Ebele Umeukeje @EbeleUmeukeje
Ebele Umeukeje is an Assistant Professor of Medicine at Vanderbilt University Medical Center. She is a nephrologist and an epidemiologist passionate about improving health outcomes in vulnerable patients with kidney disease. Her research aims to understand the influence of novel psychosocial factors on adherence in patients with kidney disease, and inform evidence-based, patient-centered innovative approaches to improve adherence and critical outcomes in this patient population. Dr Umeukeje also has a special interest in health disparities in these vulnerable patients, especially those mediated by race.
Competitors for the Inequities Region
“We have to put reduction of health inequalities at the center of our public health strategy and that will require action on the social determinants of health.” – Michael Marmot
Kidney disease is a public health crisis that afflicts persons of all segments of society. Racial/ethnic disparities in advanced chronic kidney disease (CKD) and end-stage kidney disease (ESKD) are well-established, and differences in CKD incidence, prevalence, and progression across socioeconomic status and racial/ethnic strata are increasingly being recognized. Socioeconomic deprivation and environmental conditions, as well as chronic stress associated with these factors, play a strategic role in the causal pathway from CKD risk to the development and complications of CKD and ESKD. These factors, known as the ‘social determinants of health’, include low socioeconomic status, limited education, low health literacy, unemployment, lack of insurance, poor living conditions (neighborhood and physical environment), lack of social support, discrimination and segregation, limited access to health care, and more.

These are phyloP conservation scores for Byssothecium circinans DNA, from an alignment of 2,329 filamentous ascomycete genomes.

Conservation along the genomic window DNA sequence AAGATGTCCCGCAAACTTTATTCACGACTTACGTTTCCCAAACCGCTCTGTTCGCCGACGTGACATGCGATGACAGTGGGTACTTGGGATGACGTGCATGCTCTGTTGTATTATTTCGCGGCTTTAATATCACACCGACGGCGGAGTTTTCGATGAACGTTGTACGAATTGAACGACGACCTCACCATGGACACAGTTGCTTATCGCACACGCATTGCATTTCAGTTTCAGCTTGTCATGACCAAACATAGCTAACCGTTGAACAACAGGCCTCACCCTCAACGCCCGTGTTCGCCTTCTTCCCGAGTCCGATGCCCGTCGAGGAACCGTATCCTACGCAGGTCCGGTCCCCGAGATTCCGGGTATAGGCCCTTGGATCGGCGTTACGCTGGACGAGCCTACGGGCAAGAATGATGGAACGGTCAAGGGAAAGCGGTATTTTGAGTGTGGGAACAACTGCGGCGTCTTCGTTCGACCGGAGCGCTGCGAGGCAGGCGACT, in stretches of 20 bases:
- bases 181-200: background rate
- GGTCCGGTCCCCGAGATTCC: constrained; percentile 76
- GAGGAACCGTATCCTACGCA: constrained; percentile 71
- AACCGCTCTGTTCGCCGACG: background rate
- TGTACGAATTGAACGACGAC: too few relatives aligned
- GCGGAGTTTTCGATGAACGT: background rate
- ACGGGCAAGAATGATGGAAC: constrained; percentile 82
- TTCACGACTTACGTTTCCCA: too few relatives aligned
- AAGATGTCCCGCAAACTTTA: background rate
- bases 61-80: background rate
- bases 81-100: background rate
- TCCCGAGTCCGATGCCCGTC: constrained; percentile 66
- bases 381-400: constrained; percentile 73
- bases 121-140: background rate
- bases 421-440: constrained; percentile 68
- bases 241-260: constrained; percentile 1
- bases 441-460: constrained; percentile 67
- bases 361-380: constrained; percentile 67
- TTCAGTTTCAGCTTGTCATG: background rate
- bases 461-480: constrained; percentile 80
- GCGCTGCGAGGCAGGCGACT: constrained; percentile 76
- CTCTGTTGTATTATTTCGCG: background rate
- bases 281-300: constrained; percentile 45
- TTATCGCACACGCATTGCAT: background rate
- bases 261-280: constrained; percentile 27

Social determinants of health exert a negative influence on the drivers of CKD development and/or progression including obesity, diabetes, hypertension and endothelial dysfunction, chronic inflammation, neurohormonal activation, and oxidative stress. For instance, numerous studies have shown a strong association between socioeconomic status and the incidence, prevalence, and complications of CKD. Within the context of kidney transplantation, social determinants of health play a key role in observed racial disparities. It has been shown that perceived racial discrimination, transplant knowledge, and lower income are associated with longer time to waitlist acceptance. Social determinants of health perpetuate kidney health inequity and addressing these determinants must be the main target of our public health efforts. To fully appreciate the impact of social determinants of health on kidney diseases it is imperative that we have a clear understanding of the concept and scope of social determinants of health, and its relationship with other key drivers of health outcomes.
“Health inequalities and the social determinants of health are not a footnote to the determinants of health. They are the main issue”. – Michael Marmot
The World Health Organization (WHO) describes health inequity as “systematic differences in the health status of different population groups, which have significant social and economic costs both to individuals and societies.” Health inequity is a product of the social, economic, environmental, and structural disparities that contribute to differences between groups in health outcomes both within and between societies.